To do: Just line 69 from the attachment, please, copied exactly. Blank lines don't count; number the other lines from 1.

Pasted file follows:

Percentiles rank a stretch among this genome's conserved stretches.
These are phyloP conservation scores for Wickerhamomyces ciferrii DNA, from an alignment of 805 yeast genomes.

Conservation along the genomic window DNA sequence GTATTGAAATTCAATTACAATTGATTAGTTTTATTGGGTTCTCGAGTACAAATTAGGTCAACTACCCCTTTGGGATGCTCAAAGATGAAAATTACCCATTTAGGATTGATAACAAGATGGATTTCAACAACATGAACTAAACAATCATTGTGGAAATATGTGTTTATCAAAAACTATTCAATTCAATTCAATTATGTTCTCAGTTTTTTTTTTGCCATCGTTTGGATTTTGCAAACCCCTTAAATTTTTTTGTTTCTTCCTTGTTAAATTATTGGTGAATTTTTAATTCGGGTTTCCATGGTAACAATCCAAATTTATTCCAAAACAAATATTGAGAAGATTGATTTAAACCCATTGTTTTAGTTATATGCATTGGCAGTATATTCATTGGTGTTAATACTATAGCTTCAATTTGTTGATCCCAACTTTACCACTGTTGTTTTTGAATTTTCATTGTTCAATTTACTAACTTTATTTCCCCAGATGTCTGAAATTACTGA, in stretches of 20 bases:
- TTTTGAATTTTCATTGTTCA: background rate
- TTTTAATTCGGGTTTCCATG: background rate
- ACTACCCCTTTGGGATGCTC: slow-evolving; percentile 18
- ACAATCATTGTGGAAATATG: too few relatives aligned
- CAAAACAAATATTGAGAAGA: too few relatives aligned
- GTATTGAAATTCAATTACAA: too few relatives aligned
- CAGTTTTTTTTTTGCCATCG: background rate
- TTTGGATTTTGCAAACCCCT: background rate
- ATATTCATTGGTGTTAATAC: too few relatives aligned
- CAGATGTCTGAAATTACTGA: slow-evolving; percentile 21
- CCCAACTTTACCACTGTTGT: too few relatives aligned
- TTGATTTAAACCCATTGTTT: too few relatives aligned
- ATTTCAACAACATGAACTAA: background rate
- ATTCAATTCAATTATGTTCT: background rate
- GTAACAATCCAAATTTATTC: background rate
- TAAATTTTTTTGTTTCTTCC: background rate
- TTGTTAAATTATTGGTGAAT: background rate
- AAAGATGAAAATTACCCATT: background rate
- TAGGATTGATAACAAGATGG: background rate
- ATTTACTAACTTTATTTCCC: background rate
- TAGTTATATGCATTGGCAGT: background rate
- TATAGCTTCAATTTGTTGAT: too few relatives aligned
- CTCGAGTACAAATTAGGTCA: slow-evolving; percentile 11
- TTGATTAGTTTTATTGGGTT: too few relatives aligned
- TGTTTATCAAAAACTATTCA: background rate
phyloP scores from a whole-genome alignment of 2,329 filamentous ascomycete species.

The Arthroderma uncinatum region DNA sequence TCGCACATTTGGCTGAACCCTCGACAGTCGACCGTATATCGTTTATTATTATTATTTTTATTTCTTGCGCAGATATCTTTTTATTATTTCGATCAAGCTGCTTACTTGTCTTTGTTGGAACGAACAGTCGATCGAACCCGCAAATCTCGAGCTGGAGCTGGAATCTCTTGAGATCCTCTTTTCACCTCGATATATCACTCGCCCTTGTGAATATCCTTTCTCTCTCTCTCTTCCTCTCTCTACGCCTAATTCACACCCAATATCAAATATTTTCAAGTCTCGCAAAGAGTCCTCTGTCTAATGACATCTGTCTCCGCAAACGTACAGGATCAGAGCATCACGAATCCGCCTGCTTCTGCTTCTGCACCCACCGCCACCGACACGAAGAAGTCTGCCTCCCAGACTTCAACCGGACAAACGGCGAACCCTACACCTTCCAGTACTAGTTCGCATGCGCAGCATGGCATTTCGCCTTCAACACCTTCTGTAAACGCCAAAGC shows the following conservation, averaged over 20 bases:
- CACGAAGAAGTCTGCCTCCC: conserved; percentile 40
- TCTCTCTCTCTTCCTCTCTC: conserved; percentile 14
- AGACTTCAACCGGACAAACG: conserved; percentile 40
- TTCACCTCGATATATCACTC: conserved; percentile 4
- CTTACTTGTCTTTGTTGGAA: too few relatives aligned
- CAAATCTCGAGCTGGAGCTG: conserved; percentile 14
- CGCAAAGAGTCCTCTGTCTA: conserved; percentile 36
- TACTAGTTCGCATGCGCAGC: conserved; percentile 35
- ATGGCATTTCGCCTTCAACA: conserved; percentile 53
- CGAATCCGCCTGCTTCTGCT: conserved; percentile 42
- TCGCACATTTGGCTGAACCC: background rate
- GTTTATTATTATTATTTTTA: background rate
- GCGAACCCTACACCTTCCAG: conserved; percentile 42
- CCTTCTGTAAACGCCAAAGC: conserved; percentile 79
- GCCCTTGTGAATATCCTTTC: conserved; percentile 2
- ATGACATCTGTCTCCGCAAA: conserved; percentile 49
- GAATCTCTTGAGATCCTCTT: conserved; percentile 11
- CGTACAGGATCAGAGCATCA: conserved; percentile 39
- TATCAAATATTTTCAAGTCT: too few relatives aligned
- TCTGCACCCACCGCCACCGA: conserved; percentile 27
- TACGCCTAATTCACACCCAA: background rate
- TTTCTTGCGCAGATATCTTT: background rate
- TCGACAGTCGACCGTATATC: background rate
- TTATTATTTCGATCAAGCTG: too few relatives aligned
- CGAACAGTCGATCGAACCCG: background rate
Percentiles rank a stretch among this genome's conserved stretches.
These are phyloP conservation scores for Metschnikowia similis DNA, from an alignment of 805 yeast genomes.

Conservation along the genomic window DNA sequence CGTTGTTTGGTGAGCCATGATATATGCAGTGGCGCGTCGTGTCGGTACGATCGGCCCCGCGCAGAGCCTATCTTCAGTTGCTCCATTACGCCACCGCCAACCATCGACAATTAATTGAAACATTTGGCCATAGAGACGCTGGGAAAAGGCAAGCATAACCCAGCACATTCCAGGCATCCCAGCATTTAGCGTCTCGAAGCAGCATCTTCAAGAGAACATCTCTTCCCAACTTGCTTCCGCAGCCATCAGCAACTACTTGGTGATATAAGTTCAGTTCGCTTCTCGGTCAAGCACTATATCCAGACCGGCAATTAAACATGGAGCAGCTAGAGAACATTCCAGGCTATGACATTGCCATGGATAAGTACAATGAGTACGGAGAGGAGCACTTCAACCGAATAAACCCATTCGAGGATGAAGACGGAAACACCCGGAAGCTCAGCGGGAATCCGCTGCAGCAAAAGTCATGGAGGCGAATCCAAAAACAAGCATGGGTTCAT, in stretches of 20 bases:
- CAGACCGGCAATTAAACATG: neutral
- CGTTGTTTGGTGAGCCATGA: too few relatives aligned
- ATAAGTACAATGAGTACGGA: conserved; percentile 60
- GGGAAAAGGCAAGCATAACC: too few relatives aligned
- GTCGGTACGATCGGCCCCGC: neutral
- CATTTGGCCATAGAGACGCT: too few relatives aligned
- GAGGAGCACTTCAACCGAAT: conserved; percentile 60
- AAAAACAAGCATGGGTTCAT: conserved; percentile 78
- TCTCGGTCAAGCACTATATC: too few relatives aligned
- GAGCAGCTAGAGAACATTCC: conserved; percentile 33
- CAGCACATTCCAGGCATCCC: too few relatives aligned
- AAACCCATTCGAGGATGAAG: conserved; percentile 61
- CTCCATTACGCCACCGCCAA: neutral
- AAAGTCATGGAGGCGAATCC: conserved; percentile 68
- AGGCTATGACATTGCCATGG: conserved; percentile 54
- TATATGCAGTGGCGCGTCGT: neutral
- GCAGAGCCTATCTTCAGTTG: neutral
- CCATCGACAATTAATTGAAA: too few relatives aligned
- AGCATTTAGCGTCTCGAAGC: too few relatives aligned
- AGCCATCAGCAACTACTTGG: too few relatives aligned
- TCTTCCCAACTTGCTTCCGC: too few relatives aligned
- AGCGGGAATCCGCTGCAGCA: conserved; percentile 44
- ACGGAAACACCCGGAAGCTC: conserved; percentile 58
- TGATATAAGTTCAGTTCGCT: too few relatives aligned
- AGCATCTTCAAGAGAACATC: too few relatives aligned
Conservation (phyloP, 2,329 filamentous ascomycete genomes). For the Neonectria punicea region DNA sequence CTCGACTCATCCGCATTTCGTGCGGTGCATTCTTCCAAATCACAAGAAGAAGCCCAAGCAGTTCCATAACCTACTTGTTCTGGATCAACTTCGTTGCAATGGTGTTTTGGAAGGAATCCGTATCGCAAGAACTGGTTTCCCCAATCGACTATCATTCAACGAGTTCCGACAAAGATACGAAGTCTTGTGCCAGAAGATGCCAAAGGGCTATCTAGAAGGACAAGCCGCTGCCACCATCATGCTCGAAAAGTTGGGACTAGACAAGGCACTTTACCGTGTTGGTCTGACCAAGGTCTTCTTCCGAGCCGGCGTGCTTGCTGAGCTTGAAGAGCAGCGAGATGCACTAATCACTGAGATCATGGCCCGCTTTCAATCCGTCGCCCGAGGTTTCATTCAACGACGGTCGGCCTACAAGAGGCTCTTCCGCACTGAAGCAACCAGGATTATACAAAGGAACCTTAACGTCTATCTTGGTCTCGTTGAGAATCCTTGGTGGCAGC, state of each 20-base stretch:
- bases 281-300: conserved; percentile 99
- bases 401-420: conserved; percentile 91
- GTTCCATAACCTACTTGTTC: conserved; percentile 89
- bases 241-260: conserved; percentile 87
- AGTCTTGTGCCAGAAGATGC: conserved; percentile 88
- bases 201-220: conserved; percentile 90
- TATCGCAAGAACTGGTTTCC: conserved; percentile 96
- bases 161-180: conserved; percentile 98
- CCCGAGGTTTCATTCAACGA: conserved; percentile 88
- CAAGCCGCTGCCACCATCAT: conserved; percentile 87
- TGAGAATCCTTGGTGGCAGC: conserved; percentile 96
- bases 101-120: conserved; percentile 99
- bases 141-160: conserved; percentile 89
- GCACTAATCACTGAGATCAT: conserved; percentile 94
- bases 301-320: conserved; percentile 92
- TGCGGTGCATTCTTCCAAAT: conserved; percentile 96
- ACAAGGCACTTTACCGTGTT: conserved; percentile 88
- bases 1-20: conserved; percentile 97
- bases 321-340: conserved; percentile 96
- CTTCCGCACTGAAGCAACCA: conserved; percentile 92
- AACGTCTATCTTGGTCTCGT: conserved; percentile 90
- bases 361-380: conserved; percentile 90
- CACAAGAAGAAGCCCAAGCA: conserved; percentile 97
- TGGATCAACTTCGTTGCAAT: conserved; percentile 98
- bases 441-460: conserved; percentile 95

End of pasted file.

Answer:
- CAGCACATTCCAGGCATCCC: too few relatives aligned